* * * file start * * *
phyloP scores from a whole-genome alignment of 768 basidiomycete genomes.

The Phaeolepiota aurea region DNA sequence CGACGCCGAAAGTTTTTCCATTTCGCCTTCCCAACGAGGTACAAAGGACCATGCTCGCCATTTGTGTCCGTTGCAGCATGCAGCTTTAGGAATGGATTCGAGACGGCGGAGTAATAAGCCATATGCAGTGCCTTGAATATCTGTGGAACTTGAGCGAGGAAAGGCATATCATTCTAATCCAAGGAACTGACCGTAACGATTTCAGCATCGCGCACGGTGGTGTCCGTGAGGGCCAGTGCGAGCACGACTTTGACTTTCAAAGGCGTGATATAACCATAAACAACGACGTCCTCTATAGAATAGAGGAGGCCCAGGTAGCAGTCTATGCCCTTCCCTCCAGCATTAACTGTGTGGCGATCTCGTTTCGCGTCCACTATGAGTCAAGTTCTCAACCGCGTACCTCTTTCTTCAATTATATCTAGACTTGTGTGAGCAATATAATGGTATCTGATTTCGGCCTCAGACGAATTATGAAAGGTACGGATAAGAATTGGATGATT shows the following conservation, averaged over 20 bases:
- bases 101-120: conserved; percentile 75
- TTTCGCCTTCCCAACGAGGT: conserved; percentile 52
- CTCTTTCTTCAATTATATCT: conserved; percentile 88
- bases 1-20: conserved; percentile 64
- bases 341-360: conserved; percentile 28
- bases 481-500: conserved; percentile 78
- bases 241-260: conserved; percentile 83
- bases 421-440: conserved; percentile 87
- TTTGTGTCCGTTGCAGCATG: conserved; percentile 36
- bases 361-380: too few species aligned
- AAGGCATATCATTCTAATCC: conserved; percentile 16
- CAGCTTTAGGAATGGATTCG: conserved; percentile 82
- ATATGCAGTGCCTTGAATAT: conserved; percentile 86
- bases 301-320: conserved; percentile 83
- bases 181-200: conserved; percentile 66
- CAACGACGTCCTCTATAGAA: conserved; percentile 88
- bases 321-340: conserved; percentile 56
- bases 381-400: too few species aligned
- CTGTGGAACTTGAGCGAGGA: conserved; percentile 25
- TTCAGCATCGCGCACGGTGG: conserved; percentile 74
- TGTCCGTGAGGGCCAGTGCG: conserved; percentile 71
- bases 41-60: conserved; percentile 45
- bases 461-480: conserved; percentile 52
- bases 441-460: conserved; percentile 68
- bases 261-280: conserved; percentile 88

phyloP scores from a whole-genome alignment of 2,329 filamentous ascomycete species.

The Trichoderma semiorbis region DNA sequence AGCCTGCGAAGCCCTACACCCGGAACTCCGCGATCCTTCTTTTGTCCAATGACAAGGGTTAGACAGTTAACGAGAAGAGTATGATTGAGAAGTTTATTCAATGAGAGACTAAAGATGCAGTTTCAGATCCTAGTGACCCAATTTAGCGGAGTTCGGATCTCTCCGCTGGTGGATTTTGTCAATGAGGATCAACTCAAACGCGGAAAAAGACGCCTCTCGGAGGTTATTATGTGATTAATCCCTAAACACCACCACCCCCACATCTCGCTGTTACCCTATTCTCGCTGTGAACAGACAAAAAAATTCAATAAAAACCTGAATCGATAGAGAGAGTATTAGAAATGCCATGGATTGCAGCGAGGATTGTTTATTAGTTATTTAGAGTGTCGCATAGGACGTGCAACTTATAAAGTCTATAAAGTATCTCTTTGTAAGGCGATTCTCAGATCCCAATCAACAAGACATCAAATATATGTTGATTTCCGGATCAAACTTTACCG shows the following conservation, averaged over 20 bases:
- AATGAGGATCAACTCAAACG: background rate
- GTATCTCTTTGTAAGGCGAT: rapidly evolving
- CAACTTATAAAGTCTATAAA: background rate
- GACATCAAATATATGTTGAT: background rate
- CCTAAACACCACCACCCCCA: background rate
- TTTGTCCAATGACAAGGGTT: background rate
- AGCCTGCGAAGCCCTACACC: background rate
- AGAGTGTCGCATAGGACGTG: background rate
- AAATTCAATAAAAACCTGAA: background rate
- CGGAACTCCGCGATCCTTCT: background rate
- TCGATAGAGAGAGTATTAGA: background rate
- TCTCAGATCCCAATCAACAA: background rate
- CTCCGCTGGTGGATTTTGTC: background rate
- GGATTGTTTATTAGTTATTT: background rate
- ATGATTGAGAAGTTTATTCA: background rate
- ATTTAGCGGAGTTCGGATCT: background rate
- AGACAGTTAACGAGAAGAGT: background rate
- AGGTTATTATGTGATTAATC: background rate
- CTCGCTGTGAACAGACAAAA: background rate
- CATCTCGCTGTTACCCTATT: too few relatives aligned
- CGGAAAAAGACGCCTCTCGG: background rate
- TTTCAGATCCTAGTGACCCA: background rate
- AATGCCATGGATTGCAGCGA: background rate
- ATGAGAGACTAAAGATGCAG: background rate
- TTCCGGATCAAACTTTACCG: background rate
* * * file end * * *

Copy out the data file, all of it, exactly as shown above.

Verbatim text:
phyloP scores from a whole-genome alignment of 768 basidiomycete genomes.

The Phaeolepiota aurea region DNA sequence CGACGCCGAAAGTTTTTCCATTTCGCCTTCCCAACGAGGTACAAAGGACCATGCTCGCCATTTGTGTCCGTTGCAGCATGCAGCTTTAGGAATGGATTCGAGACGGCGGAGTAATAAGCCATATGCAGTGCCTTGAATATCTGTGGAACTTGAGCGAGGAAAGGCATATCATTCTAATCCAAGGAACTGACCGTAACGATTTCAGCATCGCGCACGGTGGTGTCCGTGAGGGCCAGTGCGAGCACGACTTTGACTTTCAAAGGCGTGATATAACCATAAACAACGACGTCCTCTATAGAATAGAGGAGGCCCAGGTAGCAGTCTATGCCCTTCCCTCCAGCATTAACTGTGTGGCGATCTCGTTTCGCGTCCACTATGAGTCAAGTTCTCAACCGCGTACCTCTTTCTTCAATTATATCTAGACTTGTGTGAGCAATATAATGGTATCTGATTTCGGCCTCAGACGAATTATGAAAGGTACGGATAAGAATTGGATGATT shows the following conservation, averaged over 20 bases:
- bases 101-120: conserved; percentile 75
- TTTCGCCTTCCCAACGAGGT: conserved; percentile 52
- CTCTTTCTTCAATTATATCT: conserved; percentile 88
- bases 1-20: conserved; percentile 64
- bases 341-360: conserved; percentile 28
- bases 481-500: conserved; percentile 78
- bases 241-260: conserved; percentile 83
- bases 421-440: conserved; percentile 87
- TTTGTGTCCGTTGCAGCATG: conserved; percentile 36
- bases 361-380: too few species aligned
- AAGGCATATCATTCTAATCC: conserved; percentile 16
- CAGCTTTAGGAATGGATTCG: conserved; percentile 82
- ATATGCAGTGCCTTGAATAT: conserved; percentile 86
- bases 301-320: conserved; percentile 83
- bases 181-200: conserved; percentile 66
- CAACGACGTCCTCTATAGAA: conserved; percentile 88
- bases 321-340: conserved; percentile 56
- bases 381-400: too few species aligned
- CTGTGGAACTTGAGCGAGGA: conserved; percentile 25
- TTCAGCATCGCGCACGGTGG: conserved; percentile 74
- TGTCCGTGAGGGCCAGTGCG: conserved; percentile 71
- bases 41-60: conserved; percentile 45
- bases 461-480: conserved; percentile 52
- bases 441-460: conserved; percentile 68
- bases 261-280: conserved; percentile 88

phyloP scores from a whole-genome alignment of 2,329 filamentous ascomycete species.

The Trichoderma semiorbis region DNA sequence AGCCTGCGAAGCCCTACACCCGGAACTCCGCGATCCTTCTTTTGTCCAATGACAAGGGTTAGACAGTTAACGAGAAGAGTATGATTGAGAAGTTTATTCAATGAGAGACTAAAGATGCAGTTTCAGATCCTAGTGACCCAATTTAGCGGAGTTCGGATCTCTCCGCTGGTGGATTTTGTCAATGAGGATCAACTCAAACGCGGAAAAAGACGCCTCTCGGAGGTTATTATGTGATTAATCCCTAAACACCACCACCCCCACATCTCGCTGTTACCCTATTCTCGCTGTGAACAGACAAAAAAATTCAATAAAAACCTGAATCGATAGAGAGAGTATTAGAAATGCCATGGATTGCAGCGAGGATTGTTTATTAGTTATTTAGAGTGTCGCATAGGACGTGCAACTTATAAAGTCTATAAAGTATCTCTTTGTAAGGCGATTCTCAGATCCCAATCAACAAGACATCAAATATATGTTGATTTCCGGATCAAACTTTACCG shows the following conservation, averaged over 20 bases:
- AATGAGGATCAACTCAAACG: background rate
- GTATCTCTTTGTAAGGCGAT: rapidly evolving
- CAACTTATAAAGTCTATAAA: background rate
- GACATCAAATATATGTTGAT: background rate
- CCTAAACACCACCACCCCCA: background rate
- TTTGTCCAATGACAAGGGTT: background rate
- AGCCTGCGAAGCCCTACACC: background rate
- AGAGTGTCGCATAGGACGTG: background rate
- AAATTCAATAAAAACCTGAA: background rate
- CGGAACTCCGCGATCCTTCT: background rate
- TCGATAGAGAGAGTATTAGA: background rate
- TCTCAGATCCCAATCAACAA: background rate
- CTCCGCTGGTGGATTTTGTC: background rate
- GGATTGTTTATTAGTTATTT: background rate
- ATGATTGAGAAGTTTATTCA: background rate
- ATTTAGCGGAGTTCGGATCT: background rate
- AGACAGTTAACGAGAAGAGT: background rate
- AGGTTATTATGTGATTAATC: background rate
- CTCGCTGTGAACAGACAAAA: background rate
- CATCTCGCTGTTACCCTATT: too few relatives aligned
- CGGAAAAAGACGCCTCTCGG: background rate
- TTTCAGATCCTAGTGACCCA: background rate
- AATGCCATGGATTGCAGCGA: background rate
- ATGAGAGACTAAAGATGCAG: background rate
- TTCCGGATCAAACTTTACCG: background rate